Across industries and sectors, the track record for organizational change is bleak. Research finds that anywhere from 50%–75% of change efforts fail. And for those that do succeed, many don’t achieve the goals of the original vision. Why is change so hard?
Usually, figuring out the right answer is not the challenge, whether it’s a new strategy, more-efficient processes or systems, or a new structure that better meets the needs of a growing company. The biggest hurdle to effective organizational change is people. A core part of your job as a leader is to help others overcome the inherent, very human bias toward maintaining the status quo.
In our work of leading change in higher education and teaching students and executives about the change management process, we’ve gained a deep understanding of why resistance happens and what leaders can do to overcome it.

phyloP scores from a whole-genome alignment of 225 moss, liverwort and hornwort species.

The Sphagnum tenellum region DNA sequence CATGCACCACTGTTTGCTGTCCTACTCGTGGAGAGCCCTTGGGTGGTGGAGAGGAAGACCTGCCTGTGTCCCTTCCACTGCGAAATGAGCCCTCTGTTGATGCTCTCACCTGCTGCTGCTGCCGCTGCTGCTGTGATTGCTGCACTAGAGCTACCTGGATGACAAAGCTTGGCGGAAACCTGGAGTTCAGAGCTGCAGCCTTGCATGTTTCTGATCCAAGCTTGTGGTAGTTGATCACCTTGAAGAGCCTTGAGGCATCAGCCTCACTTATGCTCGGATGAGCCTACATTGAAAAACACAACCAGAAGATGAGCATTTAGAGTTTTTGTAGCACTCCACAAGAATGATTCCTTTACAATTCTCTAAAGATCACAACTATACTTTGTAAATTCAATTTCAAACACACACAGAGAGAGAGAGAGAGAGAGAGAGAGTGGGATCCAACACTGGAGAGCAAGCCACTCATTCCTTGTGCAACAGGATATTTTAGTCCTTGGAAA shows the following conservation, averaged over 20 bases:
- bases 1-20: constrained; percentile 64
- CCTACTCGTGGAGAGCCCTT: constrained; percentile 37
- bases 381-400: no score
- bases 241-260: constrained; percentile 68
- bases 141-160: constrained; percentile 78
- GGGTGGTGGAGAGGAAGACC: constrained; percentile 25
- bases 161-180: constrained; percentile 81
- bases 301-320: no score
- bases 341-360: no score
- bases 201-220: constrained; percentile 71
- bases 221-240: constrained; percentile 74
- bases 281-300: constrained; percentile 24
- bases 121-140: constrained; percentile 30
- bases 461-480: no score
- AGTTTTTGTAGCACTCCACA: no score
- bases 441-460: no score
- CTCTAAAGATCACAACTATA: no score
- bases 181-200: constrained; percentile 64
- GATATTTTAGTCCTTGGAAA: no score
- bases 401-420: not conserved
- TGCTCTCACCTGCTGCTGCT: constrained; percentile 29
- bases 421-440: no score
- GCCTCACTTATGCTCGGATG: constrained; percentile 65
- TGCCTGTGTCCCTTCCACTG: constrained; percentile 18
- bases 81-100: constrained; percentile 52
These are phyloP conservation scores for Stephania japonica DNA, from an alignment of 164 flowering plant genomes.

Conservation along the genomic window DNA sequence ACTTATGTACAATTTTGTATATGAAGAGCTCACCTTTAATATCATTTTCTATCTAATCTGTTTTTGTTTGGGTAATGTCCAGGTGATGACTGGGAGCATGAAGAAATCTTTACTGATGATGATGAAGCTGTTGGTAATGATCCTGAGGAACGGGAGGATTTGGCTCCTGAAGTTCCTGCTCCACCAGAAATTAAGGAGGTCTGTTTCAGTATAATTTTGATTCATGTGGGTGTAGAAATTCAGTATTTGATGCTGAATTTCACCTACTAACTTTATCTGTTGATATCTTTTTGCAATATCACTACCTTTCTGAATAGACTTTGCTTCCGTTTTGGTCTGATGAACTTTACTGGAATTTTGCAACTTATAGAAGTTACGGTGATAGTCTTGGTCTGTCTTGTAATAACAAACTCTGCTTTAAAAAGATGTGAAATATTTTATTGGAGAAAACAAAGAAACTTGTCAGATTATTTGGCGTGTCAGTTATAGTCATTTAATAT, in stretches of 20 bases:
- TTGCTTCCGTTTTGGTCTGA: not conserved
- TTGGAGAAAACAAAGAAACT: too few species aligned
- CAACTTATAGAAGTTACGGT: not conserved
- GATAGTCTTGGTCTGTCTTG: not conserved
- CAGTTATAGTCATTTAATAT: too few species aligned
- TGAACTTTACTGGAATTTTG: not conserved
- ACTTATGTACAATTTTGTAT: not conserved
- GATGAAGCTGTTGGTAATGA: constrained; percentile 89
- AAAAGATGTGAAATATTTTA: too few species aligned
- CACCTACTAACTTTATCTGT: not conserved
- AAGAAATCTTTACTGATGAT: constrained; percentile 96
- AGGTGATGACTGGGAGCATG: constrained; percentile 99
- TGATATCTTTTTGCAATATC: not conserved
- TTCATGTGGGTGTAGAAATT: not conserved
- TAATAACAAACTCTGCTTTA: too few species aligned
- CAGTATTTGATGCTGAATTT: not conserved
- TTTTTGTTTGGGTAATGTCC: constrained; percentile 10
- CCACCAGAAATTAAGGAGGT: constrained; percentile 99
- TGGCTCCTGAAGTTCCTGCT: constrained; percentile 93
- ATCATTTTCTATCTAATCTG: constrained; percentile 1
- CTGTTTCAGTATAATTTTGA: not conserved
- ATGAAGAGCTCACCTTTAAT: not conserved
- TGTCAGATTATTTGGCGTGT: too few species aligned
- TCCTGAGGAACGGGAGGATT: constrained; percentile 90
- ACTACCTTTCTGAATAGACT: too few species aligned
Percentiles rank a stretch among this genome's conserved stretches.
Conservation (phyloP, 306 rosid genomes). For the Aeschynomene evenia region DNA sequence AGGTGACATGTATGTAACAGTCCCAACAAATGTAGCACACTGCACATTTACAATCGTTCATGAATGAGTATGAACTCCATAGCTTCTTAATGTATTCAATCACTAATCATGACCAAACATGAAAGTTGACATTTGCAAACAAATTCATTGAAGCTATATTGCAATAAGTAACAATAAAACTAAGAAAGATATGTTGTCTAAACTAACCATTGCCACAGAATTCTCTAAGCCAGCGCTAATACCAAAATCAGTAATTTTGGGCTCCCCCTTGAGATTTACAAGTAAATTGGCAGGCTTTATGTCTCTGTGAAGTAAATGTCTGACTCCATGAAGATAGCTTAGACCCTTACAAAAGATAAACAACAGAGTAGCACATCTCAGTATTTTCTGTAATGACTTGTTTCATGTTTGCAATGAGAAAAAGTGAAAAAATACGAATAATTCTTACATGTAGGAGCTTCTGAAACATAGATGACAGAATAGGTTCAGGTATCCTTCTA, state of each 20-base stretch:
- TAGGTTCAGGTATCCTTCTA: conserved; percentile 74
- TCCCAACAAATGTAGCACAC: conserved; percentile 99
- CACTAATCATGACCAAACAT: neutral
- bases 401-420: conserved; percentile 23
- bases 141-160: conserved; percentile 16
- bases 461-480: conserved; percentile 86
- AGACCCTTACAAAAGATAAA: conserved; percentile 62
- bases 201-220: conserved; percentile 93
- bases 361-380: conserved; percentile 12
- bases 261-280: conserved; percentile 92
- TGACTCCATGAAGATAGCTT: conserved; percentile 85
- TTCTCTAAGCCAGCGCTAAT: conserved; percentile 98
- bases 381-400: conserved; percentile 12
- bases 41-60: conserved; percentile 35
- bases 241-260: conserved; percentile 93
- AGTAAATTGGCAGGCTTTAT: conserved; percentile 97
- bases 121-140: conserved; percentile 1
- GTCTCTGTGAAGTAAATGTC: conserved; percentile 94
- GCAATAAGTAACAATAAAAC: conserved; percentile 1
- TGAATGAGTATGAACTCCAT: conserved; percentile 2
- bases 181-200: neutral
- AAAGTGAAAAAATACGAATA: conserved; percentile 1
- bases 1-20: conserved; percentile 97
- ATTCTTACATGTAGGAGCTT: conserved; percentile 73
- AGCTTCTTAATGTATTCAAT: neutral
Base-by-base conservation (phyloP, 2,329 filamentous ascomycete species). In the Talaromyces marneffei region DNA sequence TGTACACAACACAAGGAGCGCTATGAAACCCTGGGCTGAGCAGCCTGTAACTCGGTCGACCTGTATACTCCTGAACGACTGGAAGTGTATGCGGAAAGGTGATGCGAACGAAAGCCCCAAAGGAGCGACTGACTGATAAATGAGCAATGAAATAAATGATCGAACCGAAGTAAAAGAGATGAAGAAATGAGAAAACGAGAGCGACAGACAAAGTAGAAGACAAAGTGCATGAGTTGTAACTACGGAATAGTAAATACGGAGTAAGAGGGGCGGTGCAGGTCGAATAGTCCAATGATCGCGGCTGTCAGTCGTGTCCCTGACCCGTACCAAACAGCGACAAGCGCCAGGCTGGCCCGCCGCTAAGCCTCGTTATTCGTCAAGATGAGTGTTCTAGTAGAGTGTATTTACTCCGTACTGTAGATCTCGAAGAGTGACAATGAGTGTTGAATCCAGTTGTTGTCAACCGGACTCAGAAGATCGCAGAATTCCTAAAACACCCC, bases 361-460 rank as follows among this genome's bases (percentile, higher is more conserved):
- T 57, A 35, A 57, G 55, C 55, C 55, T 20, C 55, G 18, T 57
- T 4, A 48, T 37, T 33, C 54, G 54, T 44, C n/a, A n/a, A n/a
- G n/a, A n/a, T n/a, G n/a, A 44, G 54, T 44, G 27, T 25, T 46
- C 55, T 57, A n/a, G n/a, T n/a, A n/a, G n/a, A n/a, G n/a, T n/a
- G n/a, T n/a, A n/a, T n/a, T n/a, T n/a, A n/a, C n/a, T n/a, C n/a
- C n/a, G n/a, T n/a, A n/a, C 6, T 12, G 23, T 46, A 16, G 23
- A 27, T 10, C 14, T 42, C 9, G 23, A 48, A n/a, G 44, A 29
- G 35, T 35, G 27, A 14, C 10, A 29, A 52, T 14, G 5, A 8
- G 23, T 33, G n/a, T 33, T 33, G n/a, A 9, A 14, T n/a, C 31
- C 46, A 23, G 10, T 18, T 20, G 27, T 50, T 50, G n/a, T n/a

Identifying the Sources of Resistance
You first need to identify who — that is, which individuals and groups — have the biggest potential to thwart positive change. Then you have to unstick them. Doing so begins with understanding their perspectives. In our experience, there are three primary reasons people resist:
Even if you’ve done your homework and have engaged a broad range of stakeholders in determining the new direction for your organization, team, or project, there are undoubtedly going to be people who disagree on substantive grounds. Maybe they don’t agree with your analysis of the problem or they think they have unique experiences, expertise, or information that hasn’t been sufficiently considered. With this type of resistance, your job is to listen and be open to changing your approach based on what you learn.